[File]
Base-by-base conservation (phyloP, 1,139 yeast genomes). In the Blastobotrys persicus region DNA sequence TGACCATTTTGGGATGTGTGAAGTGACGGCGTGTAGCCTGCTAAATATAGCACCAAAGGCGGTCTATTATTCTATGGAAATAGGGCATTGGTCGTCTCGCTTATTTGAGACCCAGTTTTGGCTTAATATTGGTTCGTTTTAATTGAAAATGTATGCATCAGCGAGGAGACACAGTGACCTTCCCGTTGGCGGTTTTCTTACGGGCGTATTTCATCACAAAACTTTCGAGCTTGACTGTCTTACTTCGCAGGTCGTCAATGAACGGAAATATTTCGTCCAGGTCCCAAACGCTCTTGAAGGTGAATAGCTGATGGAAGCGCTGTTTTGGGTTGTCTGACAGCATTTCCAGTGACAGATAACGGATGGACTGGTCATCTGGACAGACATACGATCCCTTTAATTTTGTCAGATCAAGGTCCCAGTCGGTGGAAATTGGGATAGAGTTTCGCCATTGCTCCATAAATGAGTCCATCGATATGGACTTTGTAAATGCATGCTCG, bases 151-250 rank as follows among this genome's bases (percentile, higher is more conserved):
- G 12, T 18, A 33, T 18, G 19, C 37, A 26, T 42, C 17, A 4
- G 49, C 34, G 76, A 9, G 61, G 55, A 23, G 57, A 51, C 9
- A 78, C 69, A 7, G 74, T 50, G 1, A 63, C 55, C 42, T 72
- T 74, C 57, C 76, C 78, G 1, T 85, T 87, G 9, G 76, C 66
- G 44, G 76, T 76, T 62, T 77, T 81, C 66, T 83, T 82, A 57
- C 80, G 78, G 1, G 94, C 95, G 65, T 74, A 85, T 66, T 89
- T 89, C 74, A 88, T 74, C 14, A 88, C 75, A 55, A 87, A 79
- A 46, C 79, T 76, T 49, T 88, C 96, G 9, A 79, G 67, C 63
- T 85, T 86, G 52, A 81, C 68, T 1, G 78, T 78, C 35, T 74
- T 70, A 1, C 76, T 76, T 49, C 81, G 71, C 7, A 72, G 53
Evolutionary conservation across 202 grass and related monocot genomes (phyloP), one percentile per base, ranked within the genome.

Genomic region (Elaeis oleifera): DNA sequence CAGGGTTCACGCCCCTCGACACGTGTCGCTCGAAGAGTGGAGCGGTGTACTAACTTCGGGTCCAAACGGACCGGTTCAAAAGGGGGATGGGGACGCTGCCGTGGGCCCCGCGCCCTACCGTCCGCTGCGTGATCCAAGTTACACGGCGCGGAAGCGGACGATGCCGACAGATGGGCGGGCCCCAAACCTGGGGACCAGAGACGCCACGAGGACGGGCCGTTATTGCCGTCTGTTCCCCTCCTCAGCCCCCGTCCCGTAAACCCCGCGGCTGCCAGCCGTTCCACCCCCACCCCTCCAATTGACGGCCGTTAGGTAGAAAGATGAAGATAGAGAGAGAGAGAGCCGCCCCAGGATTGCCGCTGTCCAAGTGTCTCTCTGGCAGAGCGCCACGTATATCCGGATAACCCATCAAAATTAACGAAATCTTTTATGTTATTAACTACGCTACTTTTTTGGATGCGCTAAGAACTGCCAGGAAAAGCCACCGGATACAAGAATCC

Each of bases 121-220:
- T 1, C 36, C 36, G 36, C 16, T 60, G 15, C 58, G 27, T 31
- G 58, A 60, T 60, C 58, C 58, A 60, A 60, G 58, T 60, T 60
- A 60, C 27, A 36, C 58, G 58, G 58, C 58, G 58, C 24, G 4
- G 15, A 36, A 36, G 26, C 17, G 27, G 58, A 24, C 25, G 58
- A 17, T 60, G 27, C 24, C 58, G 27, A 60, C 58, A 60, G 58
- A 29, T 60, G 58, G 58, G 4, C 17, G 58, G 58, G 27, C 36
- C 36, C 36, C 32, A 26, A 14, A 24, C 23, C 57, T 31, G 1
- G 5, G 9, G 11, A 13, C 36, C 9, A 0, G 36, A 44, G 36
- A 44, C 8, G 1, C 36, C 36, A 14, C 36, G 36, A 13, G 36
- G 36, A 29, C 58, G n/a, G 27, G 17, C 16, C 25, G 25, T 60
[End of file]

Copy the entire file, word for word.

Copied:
Base-by-base conservation (phyloP, 1,139 yeast genomes). In the Blastobotrys persicus region DNA sequence TGACCATTTTGGGATGTGTGAAGTGACGGCGTGTAGCCTGCTAAATATAGCACCAAAGGCGGTCTATTATTCTATGGAAATAGGGCATTGGTCGTCTCGCTTATTTGAGACCCAGTTTTGGCTTAATATTGGTTCGTTTTAATTGAAAATGTATGCATCAGCGAGGAGACACAGTGACCTTCCCGTTGGCGGTTTTCTTACGGGCGTATTTCATCACAAAACTTTCGAGCTTGACTGTCTTACTTCGCAGGTCGTCAATGAACGGAAATATTTCGTCCAGGTCCCAAACGCTCTTGAAGGTGAATAGCTGATGGAAGCGCTGTTTTGGGTTGTCTGACAGCATTTCCAGTGACAGATAACGGATGGACTGGTCATCTGGACAGACATACGATCCCTTTAATTTTGTCAGATCAAGGTCCCAGTCGGTGGAAATTGGGATAGAGTTTCGCCATTGCTCCATAAATGAGTCCATCGATATGGACTTTGTAAATGCATGCTCG, bases 151-250 rank as follows among this genome's bases (percentile, higher is more conserved):
- G 12, T 18, A 33, T 18, G 19, C 37, A 26, T 42, C 17, A 4
- G 49, C 34, G 76, A 9, G 61, G 55, A 23, G 57, A 51, C 9
- A 78, C 69, A 7, G 74, T 50, G 1, A 63, C 55, C 42, T 72
- T 74, C 57, C 76, C 78, G 1, T 85, T 87, G 9, G 76, C 66
- G 44, G 76, T 76, T 62, T 77, T 81, C 66, T 83, T 82, A 57
- C 80, G 78, G 1, G 94, C 95, G 65, T 74, A 85, T 66, T 89
- T 89, C 74, A 88, T 74, C 14, A 88, C 75, A 55, A 87, A 79
- A 46, C 79, T 76, T 49, T 88, C 96, G 9, A 79, G 67, C 63
- T 85, T 86, G 52, A 81, C 68, T 1, G 78, T 78, C 35, T 74
- T 70, A 1, C 76, T 76, T 49, C 81, G 71, C 7, A 72, G 53
Evolutionary conservation across 202 grass and related monocot genomes (phyloP), one percentile per base, ranked within the genome.

Genomic region (Elaeis oleifera): DNA sequence CAGGGTTCACGCCCCTCGACACGTGTCGCTCGAAGAGTGGAGCGGTGTACTAACTTCGGGTCCAAACGGACCGGTTCAAAAGGGGGATGGGGACGCTGCCGTGGGCCCCGCGCCCTACCGTCCGCTGCGTGATCCAAGTTACACGGCGCGGAAGCGGACGATGCCGACAGATGGGCGGGCCCCAAACCTGGGGACCAGAGACGCCACGAGGACGGGCCGTTATTGCCGTCTGTTCCCCTCCTCAGCCCCCGTCCCGTAAACCCCGCGGCTGCCAGCCGTTCCACCCCCACCCCTCCAATTGACGGCCGTTAGGTAGAAAGATGAAGATAGAGAGAGAGAGAGCCGCCCCAGGATTGCCGCTGTCCAAGTGTCTCTCTGGCAGAGCGCCACGTATATCCGGATAACCCATCAAAATTAACGAAATCTTTTATGTTATTAACTACGCTACTTTTTTGGATGCGCTAAGAACTGCCAGGAAAAGCCACCGGATACAAGAATCC

Each of bases 121-220:
- T 1, C 36, C 36, G 36, C 16, T 60, G 15, C 58, G 27, T 31
- G 58, A 60, T 60, C 58, C 58, A 60, A 60, G 58, T 60, T 60
- A 60, C 27, A 36, C 58, G 58, G 58, C 58, G 58, C 24, G 4
- G 15, A 36, A 36, G 26, C 17, G 27, G 58, A 24, C 25, G 58
- A 17, T 60, G 27, C 24, C 58, G 27, A 60, C 58, A 60, G 58
- A 29, T 60, G 58, G 58, G 4, C 17, G 58, G 58, G 27, C 36
- C 36, C 36, C 32, A 26, A 14, A 24, C 23, C 57, T 31, G 1
- G 5, G 9, G 11, A 13, C 36, C 9, A 0, G 36, A 44, G 36
- A 44, C 8, G 1, C 36, C 36, A 14, C 36, G 36, A 13, G 36
- G 36, A 29, C 58, G n/a, G 27, G 17, C 16, C 25, G 25, T 60